So, the general rule is that human race is commanded to marry and to multiply, and to live faithfully before God. But this does not mean that every person in creation is specifically obligated to do these things. Rather, every person in creation is obligated to support the role of the human race in doing these things. And insofar as supporting the work of the human race implies marriage and children for specific individuals, and insofar as particular Christians may be those individuals, we are obligated to marry and to have children. In other words, the command is first and foremost a corporate one given to the human race, and secondarily a command to individuals to participate in fulfilling the corporate command. But there are exceptions, such as those listed above.

Besides this, it is always important for people to use wisdom in planning their families. Paul indicated that hardship and crisis are legitimate reasons to alter what we normally do, even with regard to having children (1 Cor. 7). So, if having more children would cause undue hardship to particular families, they may be wise to limit the growth of their families.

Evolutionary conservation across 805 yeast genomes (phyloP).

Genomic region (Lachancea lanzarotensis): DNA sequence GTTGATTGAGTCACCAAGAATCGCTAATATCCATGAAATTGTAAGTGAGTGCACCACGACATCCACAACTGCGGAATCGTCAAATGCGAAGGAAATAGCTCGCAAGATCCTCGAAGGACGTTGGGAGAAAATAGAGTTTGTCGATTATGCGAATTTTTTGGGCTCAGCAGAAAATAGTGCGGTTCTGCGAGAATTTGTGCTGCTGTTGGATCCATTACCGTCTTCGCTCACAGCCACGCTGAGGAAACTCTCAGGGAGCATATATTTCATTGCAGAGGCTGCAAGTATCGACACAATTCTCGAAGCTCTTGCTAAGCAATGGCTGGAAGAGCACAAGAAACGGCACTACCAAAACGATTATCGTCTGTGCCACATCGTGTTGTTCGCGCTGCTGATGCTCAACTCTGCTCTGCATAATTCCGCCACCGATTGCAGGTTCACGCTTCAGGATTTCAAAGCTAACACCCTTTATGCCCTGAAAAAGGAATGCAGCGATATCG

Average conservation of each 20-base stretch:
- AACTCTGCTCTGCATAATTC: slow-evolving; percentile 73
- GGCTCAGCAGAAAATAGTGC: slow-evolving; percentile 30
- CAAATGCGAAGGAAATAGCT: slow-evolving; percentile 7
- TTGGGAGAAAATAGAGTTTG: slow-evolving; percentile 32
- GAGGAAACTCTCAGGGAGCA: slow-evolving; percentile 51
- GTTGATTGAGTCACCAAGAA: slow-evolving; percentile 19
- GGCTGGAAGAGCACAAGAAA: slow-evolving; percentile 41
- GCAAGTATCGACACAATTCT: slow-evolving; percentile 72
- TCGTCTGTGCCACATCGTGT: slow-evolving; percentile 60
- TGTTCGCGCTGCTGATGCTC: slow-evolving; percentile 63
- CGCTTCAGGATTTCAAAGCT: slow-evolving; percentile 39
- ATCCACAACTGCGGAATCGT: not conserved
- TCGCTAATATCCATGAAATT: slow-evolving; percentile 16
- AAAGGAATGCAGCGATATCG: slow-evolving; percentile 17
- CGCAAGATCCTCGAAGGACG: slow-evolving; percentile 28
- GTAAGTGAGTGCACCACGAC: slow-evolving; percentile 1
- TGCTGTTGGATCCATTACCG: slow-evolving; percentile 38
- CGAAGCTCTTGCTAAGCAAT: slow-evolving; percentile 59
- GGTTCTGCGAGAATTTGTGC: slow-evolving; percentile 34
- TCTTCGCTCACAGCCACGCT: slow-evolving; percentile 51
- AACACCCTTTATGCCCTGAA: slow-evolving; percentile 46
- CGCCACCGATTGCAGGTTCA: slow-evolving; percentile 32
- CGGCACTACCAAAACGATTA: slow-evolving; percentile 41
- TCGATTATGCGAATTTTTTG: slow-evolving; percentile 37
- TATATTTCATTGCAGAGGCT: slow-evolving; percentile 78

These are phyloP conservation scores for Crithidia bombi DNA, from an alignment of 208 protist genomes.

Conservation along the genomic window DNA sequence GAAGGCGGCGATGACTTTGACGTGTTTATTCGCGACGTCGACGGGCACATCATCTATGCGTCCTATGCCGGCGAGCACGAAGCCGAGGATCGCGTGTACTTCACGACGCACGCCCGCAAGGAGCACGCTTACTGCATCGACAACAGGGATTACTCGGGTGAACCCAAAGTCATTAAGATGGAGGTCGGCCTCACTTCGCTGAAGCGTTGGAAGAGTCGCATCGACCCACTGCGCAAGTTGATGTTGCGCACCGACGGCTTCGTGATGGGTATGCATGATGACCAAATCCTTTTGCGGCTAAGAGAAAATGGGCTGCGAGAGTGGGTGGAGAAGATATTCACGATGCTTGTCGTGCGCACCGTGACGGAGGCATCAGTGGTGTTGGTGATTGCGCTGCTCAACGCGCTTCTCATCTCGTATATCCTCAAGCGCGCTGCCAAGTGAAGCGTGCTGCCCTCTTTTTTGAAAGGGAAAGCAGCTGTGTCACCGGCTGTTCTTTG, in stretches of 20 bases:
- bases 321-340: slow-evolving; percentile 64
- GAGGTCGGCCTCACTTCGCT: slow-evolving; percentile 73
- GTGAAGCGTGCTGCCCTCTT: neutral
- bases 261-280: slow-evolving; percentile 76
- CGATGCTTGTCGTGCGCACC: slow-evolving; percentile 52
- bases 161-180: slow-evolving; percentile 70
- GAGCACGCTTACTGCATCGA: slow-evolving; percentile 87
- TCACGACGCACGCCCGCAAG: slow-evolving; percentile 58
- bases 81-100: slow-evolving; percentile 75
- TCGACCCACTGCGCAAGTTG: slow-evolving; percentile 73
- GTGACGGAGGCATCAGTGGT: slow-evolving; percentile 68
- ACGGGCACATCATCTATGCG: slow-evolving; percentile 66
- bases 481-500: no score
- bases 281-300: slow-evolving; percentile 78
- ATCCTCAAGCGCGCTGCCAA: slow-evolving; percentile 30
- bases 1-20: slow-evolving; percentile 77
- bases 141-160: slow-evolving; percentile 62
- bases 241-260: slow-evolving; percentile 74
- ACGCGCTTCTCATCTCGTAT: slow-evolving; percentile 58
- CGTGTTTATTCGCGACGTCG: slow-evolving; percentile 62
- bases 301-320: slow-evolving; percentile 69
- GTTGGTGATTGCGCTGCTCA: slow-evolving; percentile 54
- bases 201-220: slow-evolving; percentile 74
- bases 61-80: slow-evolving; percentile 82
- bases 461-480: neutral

But again, our preference should be to have children because they are blessings from God. And our obligation is to multiply faithful images to God in the world. We can do this in part by converting the lost. But raising Christian children has historically been even more successful than evangelism in expanding and maintaining the numbers of faithful worshipers of God.

With regard to the fact that the commands to multiply come mainly in the Old Testament, the Old Testament laws are still binding today (see Laws in Effect Today).

Answer by Ra McLaughlin

Ra McLaughlin is Vice President of Finance and Administration at Third Millennium Ministries.